Father says we can’t take so many sacks of grain north with us.
The weight will be too much, he tells us. Our wagon will not support the surplus. Besides, he says, it isn’t right for us to have more than we need. It isn’t fair.
Mother agrees. Brother is too young to argue.
And so we heave four sacks of grain into the riverbed. They split—all four of them—as they are thrown through the air. Their gutted burlap bodies lie on the rock and on the dry grass.
The wagon is lighter and faster than before. We’re headed northward. Our four sturdy oxen navigate carefully through the trees.
Father tells us that the prospects are good up in the north. In the north, Father assures us, there are jobs and plentiful resources. Way up by the permafrost. Way up where the ground knits itself into stone. We’re making good progress, Father says.
A few nights pass.
Father says that we shouldn’t take so many warm winter clothes north with us.
The decadence is sickening, he says. We don’t need nearly so much, not where we’re headed. He assures Mother that we will be provided for when we reach our destination. The land will give us everything we need.
So we throw away our winter clothes—our heavy coats, our rough-hewn animal hides, our woolen sweaters, our winding sheets, our shirts, our long socks—out at the trees. We throw them and they hang lifeless from the branches above our heads.
Everyday grows colder and colder so at night we hold on tightly to one another. We huddle for warmth and Father says that at least now we can rest easy. We know that we are not poisoned by greed.
Every morning we check the compass. Every morning the winds come down steeper out of the north. Every morning the trees grow wilder and stranger and denser all around us. Their conical shapes stand tall. Every morning the woods are swallowing us.
Soon enough, Father tells us that we can’t take the wagon north with us.
It’s getting too difficult, he says, to navigate amongst these hungry trees. The oxen will have to do, guiding us individually northward. We won’t need the wagon once we finish our journey, he assures us. The north wasn’t made for wagons, after all.
Mother agrees. Father is tall and his brow is terribly heavy.
And so that night we smash the wagon apart. Our fingers dig into the wood—tearing at it again and again, smashing against the structures with our fragile hands, ripping out the nails with our teeth.
We take the oxen. We let them guide us, Brother riding on the strongest animal’s back. Brother is the smallest and his legs rarely last all day.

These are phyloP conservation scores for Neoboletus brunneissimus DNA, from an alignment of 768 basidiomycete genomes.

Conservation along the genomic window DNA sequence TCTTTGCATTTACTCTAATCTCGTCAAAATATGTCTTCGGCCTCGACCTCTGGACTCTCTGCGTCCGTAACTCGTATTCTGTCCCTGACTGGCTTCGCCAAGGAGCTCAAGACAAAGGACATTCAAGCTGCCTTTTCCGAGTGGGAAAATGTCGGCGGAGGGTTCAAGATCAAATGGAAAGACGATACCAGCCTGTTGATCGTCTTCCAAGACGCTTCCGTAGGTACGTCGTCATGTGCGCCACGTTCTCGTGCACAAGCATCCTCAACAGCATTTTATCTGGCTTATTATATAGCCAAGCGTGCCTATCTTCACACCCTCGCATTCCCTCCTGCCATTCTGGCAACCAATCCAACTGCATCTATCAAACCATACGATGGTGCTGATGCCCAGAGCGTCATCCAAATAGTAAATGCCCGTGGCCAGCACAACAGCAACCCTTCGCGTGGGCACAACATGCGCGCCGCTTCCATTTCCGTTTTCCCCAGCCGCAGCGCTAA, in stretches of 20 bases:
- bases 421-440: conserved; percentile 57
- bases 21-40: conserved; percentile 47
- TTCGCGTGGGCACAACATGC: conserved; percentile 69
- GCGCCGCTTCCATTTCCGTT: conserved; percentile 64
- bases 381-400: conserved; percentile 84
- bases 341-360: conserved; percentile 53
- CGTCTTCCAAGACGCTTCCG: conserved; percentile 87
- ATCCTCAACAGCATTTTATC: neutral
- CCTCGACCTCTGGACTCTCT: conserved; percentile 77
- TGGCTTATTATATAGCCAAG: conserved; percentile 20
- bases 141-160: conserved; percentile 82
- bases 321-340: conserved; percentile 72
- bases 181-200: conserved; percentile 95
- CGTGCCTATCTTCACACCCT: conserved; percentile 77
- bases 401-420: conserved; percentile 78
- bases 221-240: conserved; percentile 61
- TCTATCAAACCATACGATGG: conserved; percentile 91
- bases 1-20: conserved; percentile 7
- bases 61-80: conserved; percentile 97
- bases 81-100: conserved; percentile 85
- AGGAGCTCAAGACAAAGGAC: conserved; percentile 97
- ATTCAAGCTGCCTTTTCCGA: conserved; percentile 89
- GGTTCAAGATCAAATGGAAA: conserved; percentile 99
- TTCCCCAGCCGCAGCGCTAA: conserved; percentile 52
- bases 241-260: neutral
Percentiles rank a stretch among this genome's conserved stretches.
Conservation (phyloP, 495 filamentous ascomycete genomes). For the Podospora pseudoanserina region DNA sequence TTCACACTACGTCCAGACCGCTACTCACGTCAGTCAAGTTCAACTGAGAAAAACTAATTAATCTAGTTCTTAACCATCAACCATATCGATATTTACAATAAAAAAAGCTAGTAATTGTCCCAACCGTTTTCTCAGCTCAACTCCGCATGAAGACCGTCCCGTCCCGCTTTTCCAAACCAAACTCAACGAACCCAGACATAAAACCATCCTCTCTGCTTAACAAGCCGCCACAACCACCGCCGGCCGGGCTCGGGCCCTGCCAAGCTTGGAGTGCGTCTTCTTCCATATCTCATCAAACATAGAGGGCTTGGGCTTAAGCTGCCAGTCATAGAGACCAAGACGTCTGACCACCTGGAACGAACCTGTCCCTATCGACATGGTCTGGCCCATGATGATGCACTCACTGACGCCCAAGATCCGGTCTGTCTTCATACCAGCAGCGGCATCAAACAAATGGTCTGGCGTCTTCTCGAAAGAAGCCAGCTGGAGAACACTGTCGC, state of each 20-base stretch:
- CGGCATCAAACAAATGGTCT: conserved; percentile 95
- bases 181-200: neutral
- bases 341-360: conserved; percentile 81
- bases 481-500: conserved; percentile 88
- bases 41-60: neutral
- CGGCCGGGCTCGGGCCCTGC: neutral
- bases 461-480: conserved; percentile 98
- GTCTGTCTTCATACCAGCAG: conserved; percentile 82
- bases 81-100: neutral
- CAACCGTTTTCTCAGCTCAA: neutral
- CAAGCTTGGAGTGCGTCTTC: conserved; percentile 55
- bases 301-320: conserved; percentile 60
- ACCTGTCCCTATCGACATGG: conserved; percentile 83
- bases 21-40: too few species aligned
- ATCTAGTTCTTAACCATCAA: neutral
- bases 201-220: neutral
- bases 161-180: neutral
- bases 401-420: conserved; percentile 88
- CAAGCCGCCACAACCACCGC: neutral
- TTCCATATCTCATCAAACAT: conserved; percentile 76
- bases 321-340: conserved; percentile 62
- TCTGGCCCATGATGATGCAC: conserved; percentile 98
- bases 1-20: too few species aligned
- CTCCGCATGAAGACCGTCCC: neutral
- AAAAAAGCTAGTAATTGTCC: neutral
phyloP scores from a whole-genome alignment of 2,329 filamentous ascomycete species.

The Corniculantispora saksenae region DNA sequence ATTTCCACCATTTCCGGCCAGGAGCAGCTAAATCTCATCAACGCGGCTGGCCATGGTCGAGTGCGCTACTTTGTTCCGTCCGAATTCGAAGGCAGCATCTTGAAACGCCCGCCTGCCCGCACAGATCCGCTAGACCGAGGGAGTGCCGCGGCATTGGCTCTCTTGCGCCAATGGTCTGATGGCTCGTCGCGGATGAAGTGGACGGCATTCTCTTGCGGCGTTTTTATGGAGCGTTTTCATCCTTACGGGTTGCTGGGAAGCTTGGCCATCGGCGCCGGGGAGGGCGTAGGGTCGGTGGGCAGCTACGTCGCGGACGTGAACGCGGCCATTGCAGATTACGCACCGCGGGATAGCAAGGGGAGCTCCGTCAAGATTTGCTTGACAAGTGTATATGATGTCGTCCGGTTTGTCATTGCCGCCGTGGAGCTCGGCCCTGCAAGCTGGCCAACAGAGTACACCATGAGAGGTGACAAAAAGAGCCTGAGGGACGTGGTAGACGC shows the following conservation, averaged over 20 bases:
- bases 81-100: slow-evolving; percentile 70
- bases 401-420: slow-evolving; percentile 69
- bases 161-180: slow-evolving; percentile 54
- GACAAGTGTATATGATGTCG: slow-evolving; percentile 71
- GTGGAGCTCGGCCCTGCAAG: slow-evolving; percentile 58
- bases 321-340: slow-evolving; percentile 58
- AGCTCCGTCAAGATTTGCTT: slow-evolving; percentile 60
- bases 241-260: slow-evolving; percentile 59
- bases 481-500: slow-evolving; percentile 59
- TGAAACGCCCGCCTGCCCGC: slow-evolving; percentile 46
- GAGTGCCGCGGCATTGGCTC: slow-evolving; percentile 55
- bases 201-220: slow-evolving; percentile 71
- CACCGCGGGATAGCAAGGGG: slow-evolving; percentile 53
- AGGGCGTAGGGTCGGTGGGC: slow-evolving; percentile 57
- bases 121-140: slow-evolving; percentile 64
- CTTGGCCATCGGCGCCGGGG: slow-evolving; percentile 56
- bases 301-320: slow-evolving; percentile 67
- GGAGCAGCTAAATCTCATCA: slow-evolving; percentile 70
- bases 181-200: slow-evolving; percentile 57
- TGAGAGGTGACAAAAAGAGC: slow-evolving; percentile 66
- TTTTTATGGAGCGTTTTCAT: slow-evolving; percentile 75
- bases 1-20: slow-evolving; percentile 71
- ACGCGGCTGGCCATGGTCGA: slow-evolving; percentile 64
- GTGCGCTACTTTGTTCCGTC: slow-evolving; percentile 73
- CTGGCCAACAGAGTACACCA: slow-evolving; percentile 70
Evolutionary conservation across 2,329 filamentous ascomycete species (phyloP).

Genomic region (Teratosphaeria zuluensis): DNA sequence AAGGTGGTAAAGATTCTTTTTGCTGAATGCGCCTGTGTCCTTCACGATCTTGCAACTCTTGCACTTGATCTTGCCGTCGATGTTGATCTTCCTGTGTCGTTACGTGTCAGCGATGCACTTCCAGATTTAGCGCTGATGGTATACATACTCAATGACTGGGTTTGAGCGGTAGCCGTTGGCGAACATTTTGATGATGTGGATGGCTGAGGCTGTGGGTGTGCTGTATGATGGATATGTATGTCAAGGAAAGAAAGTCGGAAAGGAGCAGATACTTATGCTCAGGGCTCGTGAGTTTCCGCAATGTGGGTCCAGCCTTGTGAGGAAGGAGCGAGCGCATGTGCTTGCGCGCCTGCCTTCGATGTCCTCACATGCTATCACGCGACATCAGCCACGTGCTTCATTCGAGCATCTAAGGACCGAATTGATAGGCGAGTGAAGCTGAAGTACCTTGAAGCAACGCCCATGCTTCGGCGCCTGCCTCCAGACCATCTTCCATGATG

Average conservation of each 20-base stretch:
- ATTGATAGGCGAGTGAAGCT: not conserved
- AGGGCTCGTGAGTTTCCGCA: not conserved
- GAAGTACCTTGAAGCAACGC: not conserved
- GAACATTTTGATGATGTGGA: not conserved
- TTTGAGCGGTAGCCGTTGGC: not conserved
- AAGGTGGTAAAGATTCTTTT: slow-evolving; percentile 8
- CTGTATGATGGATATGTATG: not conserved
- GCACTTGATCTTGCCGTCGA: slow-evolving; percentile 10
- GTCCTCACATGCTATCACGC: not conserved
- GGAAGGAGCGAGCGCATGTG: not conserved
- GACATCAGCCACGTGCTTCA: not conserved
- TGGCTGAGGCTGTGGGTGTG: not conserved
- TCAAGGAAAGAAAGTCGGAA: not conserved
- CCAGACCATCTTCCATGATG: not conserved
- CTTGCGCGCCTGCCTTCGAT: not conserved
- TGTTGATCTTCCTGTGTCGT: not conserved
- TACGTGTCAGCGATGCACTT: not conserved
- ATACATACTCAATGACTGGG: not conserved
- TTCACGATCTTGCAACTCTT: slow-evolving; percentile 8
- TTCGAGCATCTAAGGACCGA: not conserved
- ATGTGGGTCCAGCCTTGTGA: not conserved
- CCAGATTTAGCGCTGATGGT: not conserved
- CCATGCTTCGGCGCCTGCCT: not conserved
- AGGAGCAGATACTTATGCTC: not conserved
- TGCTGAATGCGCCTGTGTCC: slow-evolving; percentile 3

The nights are cold and our lips burn as we go further into the wind.
The forest is eating us alive.
We get hungry. Our food—our salted meats, our remaining sacks of grain, our jars of dried fruit—all of it was left with the cracked skeleton of our wagon. Father assures us that there will be food in the north. The land will provide, even when it is hard as stone.
It will provide.
It will provide.
One morning Father tells us that we must leave the oxen, they can’t come north with us.
They are cold and they are hungry—the oxen. They will not be provided for once we reach the north, Father says. We can make it on foot, he tells us. Surely we are close now. Surely any day now we will reach our destination.
So we leave our oxen. They are thin and grey and strange, standing amongst the trees. Their hips and their backs jut out at odd angles.
We begin to walk north. Father stands out in front, marching, his eyes dark and his compass outstretched.
We’re staying on course. We’re hungry. We’re tired. But we’re staying on course.
We can’t move so fast every day. Mother gets cold quickly. Brother is too thin to keep marching without being carried. We slow down. We sit on the ground that is like stone and we stare even further northward. We’re all looking for something to appear above the treetops—a mountainside, a thin column of smoke. But we see nothing yet.
Our skin is numb. Mother’s lips look blue and Brother is all curled up, trying to bend into himself for heat. On the third day of this, Father says that we must leave our clothes behind. To find the north, we must embrace the north, he tells us. Mother shivers and pulls her shirt over her head.
We leave our clothes behind.
On the fourth day, we leave our skins behind.
On the fifth day, we leave behind our sanity.
We leave Brother behind.
We leave Mother behind.
We leave Father behind.
All in the name of progress.
Leon Hedstrom is a poet, short fiction writer, and Minneapolis native currently receiving an education in Iowa City, Iowa. His work has appeared previously in magazines such as 3Elements Review, Bodega, and WhiskeyPaper.
Joseph ‘Sentrock’ Perez is an artist originally from Phoenix, AZ. He moved to Chicago to pursue a change in scenery and obtain an Bachelors of Art & Design at Columbia College. Perez is known for using bright colors, intense lettering and characters that grab the attention of viewer. A believer in the quote “Art cannot deny the environment that it is in”, Perez allows his surroundings of living in Chicago to influence his latest works. See more of Joseph’s work at http://www.birdcitysaints.com.